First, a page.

• Quantify and prove lower total cost of ownership (TCO) over the useful life of the asset/ service
  • Quantify the incremental business benefits their solution delivers (compared with the competition) by looking at the total value of ownership and ROI, not just cost differences.

This content can be delivered via TCO comparison calculators, TCO-focused white papers, eBooks, infographics, webinars, and case studies to compare and contrast competitive alternatives/ solutions on a TCO/ value basis.

You can also arm your sales force with TCO/ value-focused tools and content to effectively connect and engage upwards within accounts, enabling them to proactively develop comparison reports and present competitive alternatives/ solutions on a TCO/ value basis. To move discussions beyond price, analysis workshops are extremely effective, using TCO comparison tools with the customer to compare and contrast different competitive solution options head-to-head to understand the lifecycle cost differences, incremental values of different options, and advantages of each alternative.

Challenge #3: More skepticism

Buyers are taking more time to make each decision (48 percent) and are using a wider variety of sources to help them make a decision (36 percent) compared to just 12 months ago, according to DCS’s buyer surveys.

While vendor content is one of the key sources of content being used in the decision making process, buyers are three times more likely to trust content from peers and industry analysts

Advice: It’s a matter of trust. Several different collaborative content strategies are needed to help connect and engage today’s more empowered buyer, including:

  • Leveraging content developed/ contributed by industry pundits and research analysts — such as research white papers, infographics, eBooks, webcasts, videos, diagnostic assessments, benefit estimators, ROI calculators, and TCO comparison tools. This is especially effective when using a third party to validate opportunity, savings, cost, and value claims
  • Developing and delivering peer case studies (especially those that use video and audio testimonials) to help buyers understand how others have solved priority opportunities using proposed solutions — particularly ways in which other customers have achieved savings, drove business benefits, or realized other values
  • Adding social sharing capabilities to all marketing collateral, making it easy for buyers to share, comment, discuss, and even contribute to the content
  • Establishing and cultivating advocate communities and user groups to help buyers get peer and influencer advice on how the proposed solution can solve their problems and help them realize favorable outcomes
  • Providing “freemium” offers, demos, and live trials. Today’s buyers are used to being able to try before they buy in their personal purchases and now expect similar test drives on their B2B solution purchases.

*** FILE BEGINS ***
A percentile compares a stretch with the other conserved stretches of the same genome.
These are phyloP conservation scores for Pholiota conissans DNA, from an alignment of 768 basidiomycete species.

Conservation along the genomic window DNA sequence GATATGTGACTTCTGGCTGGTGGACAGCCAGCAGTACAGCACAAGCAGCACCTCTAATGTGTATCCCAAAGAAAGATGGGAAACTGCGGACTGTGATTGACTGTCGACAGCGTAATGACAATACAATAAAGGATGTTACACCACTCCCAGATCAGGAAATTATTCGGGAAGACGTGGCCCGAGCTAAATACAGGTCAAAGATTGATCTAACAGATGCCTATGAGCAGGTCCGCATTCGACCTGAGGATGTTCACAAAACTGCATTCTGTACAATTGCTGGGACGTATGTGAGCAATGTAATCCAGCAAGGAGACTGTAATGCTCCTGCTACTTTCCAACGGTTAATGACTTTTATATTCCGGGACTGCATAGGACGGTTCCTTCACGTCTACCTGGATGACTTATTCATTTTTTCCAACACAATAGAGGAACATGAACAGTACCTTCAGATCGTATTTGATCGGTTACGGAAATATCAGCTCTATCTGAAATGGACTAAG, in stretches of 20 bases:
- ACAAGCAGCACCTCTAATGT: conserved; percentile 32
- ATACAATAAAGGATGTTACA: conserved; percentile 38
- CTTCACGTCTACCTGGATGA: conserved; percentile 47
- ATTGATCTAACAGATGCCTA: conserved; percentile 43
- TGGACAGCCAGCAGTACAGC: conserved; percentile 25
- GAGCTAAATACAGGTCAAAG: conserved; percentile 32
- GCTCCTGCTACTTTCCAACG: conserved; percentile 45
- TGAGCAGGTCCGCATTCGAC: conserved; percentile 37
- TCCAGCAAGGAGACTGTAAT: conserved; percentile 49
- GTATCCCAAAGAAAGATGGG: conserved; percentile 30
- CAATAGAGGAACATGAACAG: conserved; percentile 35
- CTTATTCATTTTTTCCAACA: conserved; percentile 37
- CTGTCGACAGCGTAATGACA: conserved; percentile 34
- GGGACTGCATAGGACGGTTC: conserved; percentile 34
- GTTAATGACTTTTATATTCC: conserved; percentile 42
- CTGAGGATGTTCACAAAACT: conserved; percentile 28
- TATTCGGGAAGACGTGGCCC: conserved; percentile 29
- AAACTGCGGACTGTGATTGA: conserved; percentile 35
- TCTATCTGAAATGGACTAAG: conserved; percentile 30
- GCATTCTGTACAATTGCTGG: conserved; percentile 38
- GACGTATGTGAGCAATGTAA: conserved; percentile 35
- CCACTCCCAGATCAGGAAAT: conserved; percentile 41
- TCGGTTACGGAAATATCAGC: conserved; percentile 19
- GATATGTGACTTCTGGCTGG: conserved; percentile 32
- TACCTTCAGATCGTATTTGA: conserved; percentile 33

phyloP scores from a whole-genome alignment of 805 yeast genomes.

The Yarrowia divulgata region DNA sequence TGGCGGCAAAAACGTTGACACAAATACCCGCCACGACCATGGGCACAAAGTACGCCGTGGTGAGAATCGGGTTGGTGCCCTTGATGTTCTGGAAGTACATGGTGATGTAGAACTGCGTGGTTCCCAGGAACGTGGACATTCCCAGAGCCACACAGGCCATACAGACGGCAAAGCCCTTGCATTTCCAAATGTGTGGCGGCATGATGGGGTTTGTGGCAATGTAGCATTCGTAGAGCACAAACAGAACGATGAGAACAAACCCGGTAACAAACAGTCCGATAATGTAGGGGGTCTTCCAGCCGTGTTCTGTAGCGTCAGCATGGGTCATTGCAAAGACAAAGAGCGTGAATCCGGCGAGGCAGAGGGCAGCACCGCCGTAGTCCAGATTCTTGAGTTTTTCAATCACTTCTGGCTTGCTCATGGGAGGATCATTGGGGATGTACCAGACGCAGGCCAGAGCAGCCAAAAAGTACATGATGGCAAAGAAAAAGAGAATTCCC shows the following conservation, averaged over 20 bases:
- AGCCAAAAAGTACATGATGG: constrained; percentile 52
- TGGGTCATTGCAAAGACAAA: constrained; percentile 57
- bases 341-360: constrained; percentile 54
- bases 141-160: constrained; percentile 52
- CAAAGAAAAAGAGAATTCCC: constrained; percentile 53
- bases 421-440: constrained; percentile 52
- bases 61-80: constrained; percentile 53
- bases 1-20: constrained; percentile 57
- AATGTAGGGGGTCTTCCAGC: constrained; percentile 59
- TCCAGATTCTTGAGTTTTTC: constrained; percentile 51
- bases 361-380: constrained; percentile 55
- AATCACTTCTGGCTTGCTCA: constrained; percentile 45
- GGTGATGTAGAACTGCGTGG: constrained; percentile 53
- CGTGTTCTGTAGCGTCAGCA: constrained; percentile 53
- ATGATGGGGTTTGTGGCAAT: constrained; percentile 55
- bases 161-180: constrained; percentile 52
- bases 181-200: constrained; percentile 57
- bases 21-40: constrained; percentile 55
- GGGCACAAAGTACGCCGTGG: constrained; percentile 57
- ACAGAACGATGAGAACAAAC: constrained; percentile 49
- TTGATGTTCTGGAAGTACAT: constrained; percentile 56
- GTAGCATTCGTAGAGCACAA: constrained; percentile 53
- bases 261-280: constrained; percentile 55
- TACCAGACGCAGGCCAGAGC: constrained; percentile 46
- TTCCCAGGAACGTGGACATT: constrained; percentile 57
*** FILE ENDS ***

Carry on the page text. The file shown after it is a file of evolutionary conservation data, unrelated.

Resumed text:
Challenge #4: More overload

Forced to do more with less, buyers are consumed with keeping the lights on, which give them less time to research new opportunities and solutions. At the same time, according to research by the Vanella Group, buyers are more overloaded than ever, receiving upwards of 15 sales calls per day and 200 marketing related emails from solution providers each week. With buyers adding social media participation to the mix, the overload will only get worse, making it harder for buyers to keep up, and more difficult for marketers to get heard above the noise.

Buyers need relevant content more than ever to help more quickly research opportunities, select and justify solutions, and assure they are getting best value possible; however, they are lost in an ocean of available resources, and inundated with irrelevant content and offers.

Advice: Service the “short attention span theater” set. Buyers’ time is precious, and it is a currency. For the buyer’s time, are you providing a value added connection and engagement? Here are some content marketing techniques to help support this goal and address buyer overload and short attention spans:

  • Use nurturing techniques to understand the buyer’s role and stage in the decision making process, and providing relevant emails and content at the right time to help facilitate the purchase decision
  • Keep content as short as possible
  • Leverage content designed to deliver more information more quickly, such as eBooks
  • Make content like white papers more personalized via intelligent interactivity — using the buyer’s profile to customize the content, making it relevant to their role in the decision making process, stage in the process, pain points, industry, size, and location
  • Enable sales with content that help them add value and be more collaborative with customers by giving them information that they can’t find for themselves online, such as intelligent diagnostic, roadmap/ sizing, and justification tools.

The bottom line

The much-sought economic relief in 2011 never arrived, setting the stage for a budget constrained, frugal 2012. Frugalnomics is in full effect with buyers more uncertain about their budgets, more price-focused, skeptical of vendor claims, and seriously overloaded.

Successful sales and marketing groups recognize the continued buyer’s woes.  Implementing new and improved content marketing strategies to help facilitate buyer decision-making and help buyers overcome these challenges.  These savvy organizations will purposely address the frugal buyer of 2012 by leveraging content to be more provocative, reducing discounting, overcoming skepticism and breaking through the noise to achieve better connections, engagements and sales performance despite the challenges.